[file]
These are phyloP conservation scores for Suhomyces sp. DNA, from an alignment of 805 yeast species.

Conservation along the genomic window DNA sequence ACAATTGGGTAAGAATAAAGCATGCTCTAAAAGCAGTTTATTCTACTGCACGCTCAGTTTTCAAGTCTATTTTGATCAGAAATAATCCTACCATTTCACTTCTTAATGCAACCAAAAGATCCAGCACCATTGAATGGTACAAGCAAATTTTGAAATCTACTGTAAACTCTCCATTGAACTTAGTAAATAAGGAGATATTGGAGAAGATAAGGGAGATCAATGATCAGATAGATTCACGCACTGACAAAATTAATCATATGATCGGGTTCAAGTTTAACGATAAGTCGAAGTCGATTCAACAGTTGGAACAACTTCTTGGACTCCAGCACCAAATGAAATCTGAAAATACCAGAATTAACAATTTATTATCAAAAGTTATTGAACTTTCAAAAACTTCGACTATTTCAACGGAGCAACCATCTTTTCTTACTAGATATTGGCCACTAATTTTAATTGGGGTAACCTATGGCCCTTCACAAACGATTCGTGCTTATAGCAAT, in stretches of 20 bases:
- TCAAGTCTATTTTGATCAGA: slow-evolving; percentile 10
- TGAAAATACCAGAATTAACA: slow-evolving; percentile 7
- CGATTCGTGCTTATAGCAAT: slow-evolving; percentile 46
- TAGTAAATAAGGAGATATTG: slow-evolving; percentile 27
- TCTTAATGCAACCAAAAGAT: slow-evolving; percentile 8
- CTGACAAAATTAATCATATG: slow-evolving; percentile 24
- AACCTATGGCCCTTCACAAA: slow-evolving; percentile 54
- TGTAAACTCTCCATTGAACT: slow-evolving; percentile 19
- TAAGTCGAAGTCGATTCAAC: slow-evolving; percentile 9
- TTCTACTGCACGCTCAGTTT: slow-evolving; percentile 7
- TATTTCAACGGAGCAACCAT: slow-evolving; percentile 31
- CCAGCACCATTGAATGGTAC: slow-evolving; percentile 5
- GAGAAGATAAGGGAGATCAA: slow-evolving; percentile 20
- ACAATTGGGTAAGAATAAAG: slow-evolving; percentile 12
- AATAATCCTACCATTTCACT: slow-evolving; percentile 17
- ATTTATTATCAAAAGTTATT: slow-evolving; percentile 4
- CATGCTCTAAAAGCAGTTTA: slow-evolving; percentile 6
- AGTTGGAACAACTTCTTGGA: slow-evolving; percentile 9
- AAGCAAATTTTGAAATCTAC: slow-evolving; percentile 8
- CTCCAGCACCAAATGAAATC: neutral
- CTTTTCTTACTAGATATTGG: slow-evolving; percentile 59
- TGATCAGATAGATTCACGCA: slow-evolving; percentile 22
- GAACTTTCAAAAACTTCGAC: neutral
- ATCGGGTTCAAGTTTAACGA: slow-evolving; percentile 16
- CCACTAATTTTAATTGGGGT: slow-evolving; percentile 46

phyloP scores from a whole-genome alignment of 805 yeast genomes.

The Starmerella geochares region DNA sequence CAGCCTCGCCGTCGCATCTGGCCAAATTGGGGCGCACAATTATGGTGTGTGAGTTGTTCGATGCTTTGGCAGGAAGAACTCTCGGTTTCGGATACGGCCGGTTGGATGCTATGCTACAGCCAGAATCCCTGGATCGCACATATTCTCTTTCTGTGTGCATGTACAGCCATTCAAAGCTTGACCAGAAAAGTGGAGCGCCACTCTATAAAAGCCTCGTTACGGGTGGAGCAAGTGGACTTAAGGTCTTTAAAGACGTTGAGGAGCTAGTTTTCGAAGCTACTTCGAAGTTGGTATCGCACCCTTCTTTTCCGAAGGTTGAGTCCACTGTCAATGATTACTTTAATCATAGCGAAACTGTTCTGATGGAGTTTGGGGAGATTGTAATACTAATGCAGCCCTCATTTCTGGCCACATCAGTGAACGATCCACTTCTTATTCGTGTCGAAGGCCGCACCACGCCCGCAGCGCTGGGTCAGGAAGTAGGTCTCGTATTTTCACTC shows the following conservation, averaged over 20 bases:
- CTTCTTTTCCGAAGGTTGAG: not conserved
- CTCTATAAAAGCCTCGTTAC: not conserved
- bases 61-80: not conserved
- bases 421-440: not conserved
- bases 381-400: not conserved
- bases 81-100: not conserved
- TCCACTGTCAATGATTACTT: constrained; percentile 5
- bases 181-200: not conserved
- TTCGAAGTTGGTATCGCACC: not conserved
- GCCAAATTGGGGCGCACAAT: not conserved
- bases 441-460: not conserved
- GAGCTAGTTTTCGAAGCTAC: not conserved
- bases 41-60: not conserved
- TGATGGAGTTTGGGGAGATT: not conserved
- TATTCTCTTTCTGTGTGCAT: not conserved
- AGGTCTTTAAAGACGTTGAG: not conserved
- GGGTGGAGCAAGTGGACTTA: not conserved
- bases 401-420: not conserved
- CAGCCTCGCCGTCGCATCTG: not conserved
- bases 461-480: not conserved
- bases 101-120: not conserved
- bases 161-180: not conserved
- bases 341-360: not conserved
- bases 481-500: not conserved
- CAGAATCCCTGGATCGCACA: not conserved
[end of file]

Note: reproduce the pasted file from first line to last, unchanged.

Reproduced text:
These are phyloP conservation scores for Suhomyces sp. DNA, from an alignment of 805 yeast species.

Conservation along the genomic window DNA sequence ACAATTGGGTAAGAATAAAGCATGCTCTAAAAGCAGTTTATTCTACTGCACGCTCAGTTTTCAAGTCTATTTTGATCAGAAATAATCCTACCATTTCACTTCTTAATGCAACCAAAAGATCCAGCACCATTGAATGGTACAAGCAAATTTTGAAATCTACTGTAAACTCTCCATTGAACTTAGTAAATAAGGAGATATTGGAGAAGATAAGGGAGATCAATGATCAGATAGATTCACGCACTGACAAAATTAATCATATGATCGGGTTCAAGTTTAACGATAAGTCGAAGTCGATTCAACAGTTGGAACAACTTCTTGGACTCCAGCACCAAATGAAATCTGAAAATACCAGAATTAACAATTTATTATCAAAAGTTATTGAACTTTCAAAAACTTCGACTATTTCAACGGAGCAACCATCTTTTCTTACTAGATATTGGCCACTAATTTTAATTGGGGTAACCTATGGCCCTTCACAAACGATTCGTGCTTATAGCAAT, in stretches of 20 bases:
- TCAAGTCTATTTTGATCAGA: slow-evolving; percentile 10
- TGAAAATACCAGAATTAACA: slow-evolving; percentile 7
- CGATTCGTGCTTATAGCAAT: slow-evolving; percentile 46
- TAGTAAATAAGGAGATATTG: slow-evolving; percentile 27
- TCTTAATGCAACCAAAAGAT: slow-evolving; percentile 8
- CTGACAAAATTAATCATATG: slow-evolving; percentile 24
- AACCTATGGCCCTTCACAAA: slow-evolving; percentile 54
- TGTAAACTCTCCATTGAACT: slow-evolving; percentile 19
- TAAGTCGAAGTCGATTCAAC: slow-evolving; percentile 9
- TTCTACTGCACGCTCAGTTT: slow-evolving; percentile 7
- TATTTCAACGGAGCAACCAT: slow-evolving; percentile 31
- CCAGCACCATTGAATGGTAC: slow-evolving; percentile 5
- GAGAAGATAAGGGAGATCAA: slow-evolving; percentile 20
- ACAATTGGGTAAGAATAAAG: slow-evolving; percentile 12
- AATAATCCTACCATTTCACT: slow-evolving; percentile 17
- ATTTATTATCAAAAGTTATT: slow-evolving; percentile 4
- CATGCTCTAAAAGCAGTTTA: slow-evolving; percentile 6
- AGTTGGAACAACTTCTTGGA: slow-evolving; percentile 9
- AAGCAAATTTTGAAATCTAC: slow-evolving; percentile 8
- CTCCAGCACCAAATGAAATC: neutral
- CTTTTCTTACTAGATATTGG: slow-evolving; percentile 59
- TGATCAGATAGATTCACGCA: slow-evolving; percentile 22
- GAACTTTCAAAAACTTCGAC: neutral
- ATCGGGTTCAAGTTTAACGA: slow-evolving; percentile 16
- CCACTAATTTTAATTGGGGT: slow-evolving; percentile 46

phyloP scores from a whole-genome alignment of 805 yeast genomes.

The Starmerella geochares region DNA sequence CAGCCTCGCCGTCGCATCTGGCCAAATTGGGGCGCACAATTATGGTGTGTGAGTTGTTCGATGCTTTGGCAGGAAGAACTCTCGGTTTCGGATACGGCCGGTTGGATGCTATGCTACAGCCAGAATCCCTGGATCGCACATATTCTCTTTCTGTGTGCATGTACAGCCATTCAAAGCTTGACCAGAAAAGTGGAGCGCCACTCTATAAAAGCCTCGTTACGGGTGGAGCAAGTGGACTTAAGGTCTTTAAAGACGTTGAGGAGCTAGTTTTCGAAGCTACTTCGAAGTTGGTATCGCACCCTTCTTTTCCGAAGGTTGAGTCCACTGTCAATGATTACTTTAATCATAGCGAAACTGTTCTGATGGAGTTTGGGGAGATTGTAATACTAATGCAGCCCTCATTTCTGGCCACATCAGTGAACGATCCACTTCTTATTCGTGTCGAAGGCCGCACCACGCCCGCAGCGCTGGGTCAGGAAGTAGGTCTCGTATTTTCACTC shows the following conservation, averaged over 20 bases:
- CTTCTTTTCCGAAGGTTGAG: not conserved
- CTCTATAAAAGCCTCGTTAC: not conserved
- bases 61-80: not conserved
- bases 421-440: not conserved
- bases 381-400: not conserved
- bases 81-100: not conserved
- TCCACTGTCAATGATTACTT: constrained; percentile 5
- bases 181-200: not conserved
- TTCGAAGTTGGTATCGCACC: not conserved
- GCCAAATTGGGGCGCACAAT: not conserved
- bases 441-460: not conserved
- GAGCTAGTTTTCGAAGCTAC: not conserved
- bases 41-60: not conserved
- TGATGGAGTTTGGGGAGATT: not conserved
- TATTCTCTTTCTGTGTGCAT: not conserved
- AGGTCTTTAAAGACGTTGAG: not conserved
- GGGTGGAGCAAGTGGACTTA: not conserved
- bases 401-420: not conserved
- CAGCCTCGCCGTCGCATCTG: not conserved
- bases 461-480: not conserved
- bases 101-120: not conserved
- bases 161-180: not conserved
- bases 341-360: not conserved
- bases 481-500: not conserved
- CAGAATCCCTGGATCGCACA: not conserved